Are Inflationary Shocks Regressive? A Feasible Set Approach
We develop a framework to measure the welfare impact of inflationary shocks throughout the distribution. The first-order impact of a shock is summarized by the induced movements in agents' feasible sets: their budget constraint and borrowing constraints. To measure this impact, we combine estimated impulse response functions with micro-data on household consumption bundles, asset holdings and labor income for different US households. We find that inflationary oil shocks are regressive, but monetary expansions are progressive, and there is substantial heterogeneity throughout the life cycle. In both cases, the dominant channel is the effect of the shock on asset prices, not movements in goods prices or labor income.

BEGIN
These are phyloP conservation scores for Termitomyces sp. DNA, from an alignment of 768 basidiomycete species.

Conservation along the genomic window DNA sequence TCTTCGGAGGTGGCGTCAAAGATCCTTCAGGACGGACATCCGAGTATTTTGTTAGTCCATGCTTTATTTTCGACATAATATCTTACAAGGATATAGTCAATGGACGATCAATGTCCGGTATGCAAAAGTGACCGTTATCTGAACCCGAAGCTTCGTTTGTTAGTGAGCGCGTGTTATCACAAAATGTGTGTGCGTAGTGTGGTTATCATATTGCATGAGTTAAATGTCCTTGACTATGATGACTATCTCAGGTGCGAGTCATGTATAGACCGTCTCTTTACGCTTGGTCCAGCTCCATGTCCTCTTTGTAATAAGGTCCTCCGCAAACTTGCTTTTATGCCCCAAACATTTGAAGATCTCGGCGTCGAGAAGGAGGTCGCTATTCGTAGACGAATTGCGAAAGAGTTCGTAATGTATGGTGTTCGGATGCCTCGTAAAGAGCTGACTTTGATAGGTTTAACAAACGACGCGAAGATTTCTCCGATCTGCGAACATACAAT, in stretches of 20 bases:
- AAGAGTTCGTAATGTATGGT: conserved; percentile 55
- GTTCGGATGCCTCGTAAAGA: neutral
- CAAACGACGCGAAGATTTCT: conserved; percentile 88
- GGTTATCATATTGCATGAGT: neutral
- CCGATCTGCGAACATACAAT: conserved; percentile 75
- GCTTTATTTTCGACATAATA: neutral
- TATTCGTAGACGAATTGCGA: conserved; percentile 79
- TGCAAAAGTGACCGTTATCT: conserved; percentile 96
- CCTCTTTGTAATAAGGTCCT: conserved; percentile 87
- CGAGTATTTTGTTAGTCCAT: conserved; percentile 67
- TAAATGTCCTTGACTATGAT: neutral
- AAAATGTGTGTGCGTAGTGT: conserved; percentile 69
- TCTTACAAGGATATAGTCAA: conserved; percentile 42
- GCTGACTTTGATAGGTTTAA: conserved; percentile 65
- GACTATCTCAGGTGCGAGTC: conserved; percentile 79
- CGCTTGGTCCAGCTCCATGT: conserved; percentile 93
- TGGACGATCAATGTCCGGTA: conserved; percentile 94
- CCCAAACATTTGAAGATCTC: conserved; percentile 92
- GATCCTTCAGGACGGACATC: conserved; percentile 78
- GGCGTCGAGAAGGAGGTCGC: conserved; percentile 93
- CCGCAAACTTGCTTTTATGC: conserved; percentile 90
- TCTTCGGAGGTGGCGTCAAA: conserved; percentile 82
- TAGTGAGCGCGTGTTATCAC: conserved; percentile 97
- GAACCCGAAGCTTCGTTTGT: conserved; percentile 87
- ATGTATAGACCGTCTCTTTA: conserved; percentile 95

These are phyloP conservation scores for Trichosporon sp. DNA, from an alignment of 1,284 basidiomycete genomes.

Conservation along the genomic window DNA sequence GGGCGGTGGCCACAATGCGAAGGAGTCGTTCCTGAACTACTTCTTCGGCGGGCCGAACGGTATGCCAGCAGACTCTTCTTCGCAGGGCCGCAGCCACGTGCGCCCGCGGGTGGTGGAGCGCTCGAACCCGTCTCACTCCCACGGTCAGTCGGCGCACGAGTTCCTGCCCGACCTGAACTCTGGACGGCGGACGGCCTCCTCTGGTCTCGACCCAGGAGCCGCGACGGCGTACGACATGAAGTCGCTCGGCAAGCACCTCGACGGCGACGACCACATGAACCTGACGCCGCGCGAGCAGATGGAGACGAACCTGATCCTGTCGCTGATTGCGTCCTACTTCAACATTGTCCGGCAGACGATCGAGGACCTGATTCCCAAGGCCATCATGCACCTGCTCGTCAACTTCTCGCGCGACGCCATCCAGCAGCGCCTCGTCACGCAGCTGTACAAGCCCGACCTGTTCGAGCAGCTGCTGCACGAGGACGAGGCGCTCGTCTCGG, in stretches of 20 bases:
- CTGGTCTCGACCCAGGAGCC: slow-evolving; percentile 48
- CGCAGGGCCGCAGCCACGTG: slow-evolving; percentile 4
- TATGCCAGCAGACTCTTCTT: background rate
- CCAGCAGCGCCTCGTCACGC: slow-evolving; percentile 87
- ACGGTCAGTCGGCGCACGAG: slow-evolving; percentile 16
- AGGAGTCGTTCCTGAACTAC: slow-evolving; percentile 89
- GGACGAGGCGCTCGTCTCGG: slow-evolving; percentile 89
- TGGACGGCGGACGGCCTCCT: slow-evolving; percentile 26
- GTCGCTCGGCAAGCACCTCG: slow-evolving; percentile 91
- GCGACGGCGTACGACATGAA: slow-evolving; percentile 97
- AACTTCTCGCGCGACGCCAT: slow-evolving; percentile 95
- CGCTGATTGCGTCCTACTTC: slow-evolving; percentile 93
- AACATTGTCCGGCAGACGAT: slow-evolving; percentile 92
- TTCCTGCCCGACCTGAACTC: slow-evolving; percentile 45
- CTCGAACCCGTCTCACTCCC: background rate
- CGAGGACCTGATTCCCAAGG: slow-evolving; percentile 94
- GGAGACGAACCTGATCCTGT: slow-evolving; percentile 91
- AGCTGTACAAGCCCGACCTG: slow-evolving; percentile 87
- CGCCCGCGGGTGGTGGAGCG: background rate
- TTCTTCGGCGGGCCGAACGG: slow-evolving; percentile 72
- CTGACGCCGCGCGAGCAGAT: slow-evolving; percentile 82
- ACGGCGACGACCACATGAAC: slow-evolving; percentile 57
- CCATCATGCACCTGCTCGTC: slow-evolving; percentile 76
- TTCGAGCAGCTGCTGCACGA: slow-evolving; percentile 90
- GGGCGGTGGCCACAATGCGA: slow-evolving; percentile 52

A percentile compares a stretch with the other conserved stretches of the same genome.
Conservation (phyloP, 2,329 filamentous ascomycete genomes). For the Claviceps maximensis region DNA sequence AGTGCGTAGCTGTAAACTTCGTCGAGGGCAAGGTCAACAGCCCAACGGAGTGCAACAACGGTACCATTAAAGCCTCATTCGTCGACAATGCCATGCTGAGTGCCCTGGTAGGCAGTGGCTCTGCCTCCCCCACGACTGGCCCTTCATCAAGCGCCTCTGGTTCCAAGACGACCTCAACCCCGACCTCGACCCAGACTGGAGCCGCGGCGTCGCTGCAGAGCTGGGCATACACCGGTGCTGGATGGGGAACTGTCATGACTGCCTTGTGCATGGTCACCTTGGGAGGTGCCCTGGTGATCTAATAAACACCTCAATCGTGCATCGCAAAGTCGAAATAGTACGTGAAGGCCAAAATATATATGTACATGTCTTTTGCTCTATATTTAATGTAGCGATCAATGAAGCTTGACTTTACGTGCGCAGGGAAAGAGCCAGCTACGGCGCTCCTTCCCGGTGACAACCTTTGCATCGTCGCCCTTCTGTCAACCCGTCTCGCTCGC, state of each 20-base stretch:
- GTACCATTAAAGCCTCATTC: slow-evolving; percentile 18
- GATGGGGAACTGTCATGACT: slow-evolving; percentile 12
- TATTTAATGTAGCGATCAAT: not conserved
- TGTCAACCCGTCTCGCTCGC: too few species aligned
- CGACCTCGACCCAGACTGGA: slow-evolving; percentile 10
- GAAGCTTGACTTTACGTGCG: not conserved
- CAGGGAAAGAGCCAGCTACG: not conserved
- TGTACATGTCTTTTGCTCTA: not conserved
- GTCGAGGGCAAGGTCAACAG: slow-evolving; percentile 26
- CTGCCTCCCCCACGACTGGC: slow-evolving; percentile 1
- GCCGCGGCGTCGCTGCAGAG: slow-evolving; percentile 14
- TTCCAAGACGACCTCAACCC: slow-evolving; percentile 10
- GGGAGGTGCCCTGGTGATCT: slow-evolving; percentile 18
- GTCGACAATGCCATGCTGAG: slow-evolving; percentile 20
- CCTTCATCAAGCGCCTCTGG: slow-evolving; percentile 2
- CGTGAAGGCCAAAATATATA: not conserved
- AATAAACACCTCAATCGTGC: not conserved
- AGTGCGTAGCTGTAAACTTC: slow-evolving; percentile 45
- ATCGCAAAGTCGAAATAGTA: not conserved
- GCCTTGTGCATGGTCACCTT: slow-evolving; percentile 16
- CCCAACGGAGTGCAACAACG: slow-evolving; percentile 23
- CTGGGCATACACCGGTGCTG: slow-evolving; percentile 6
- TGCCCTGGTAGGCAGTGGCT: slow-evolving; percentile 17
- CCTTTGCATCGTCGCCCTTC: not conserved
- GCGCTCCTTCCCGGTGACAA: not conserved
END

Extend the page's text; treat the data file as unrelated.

Grigsby acknowledges financial support from Princeton University. Walsh acknowledges financial support from Columbia Business School and the National Science Foundation. The authors have no further sources of funding nor material or relevant financial relationships. The views expressed herein are those of the authors and do not necessarily reflect the views of the National Bureau of Economic Research.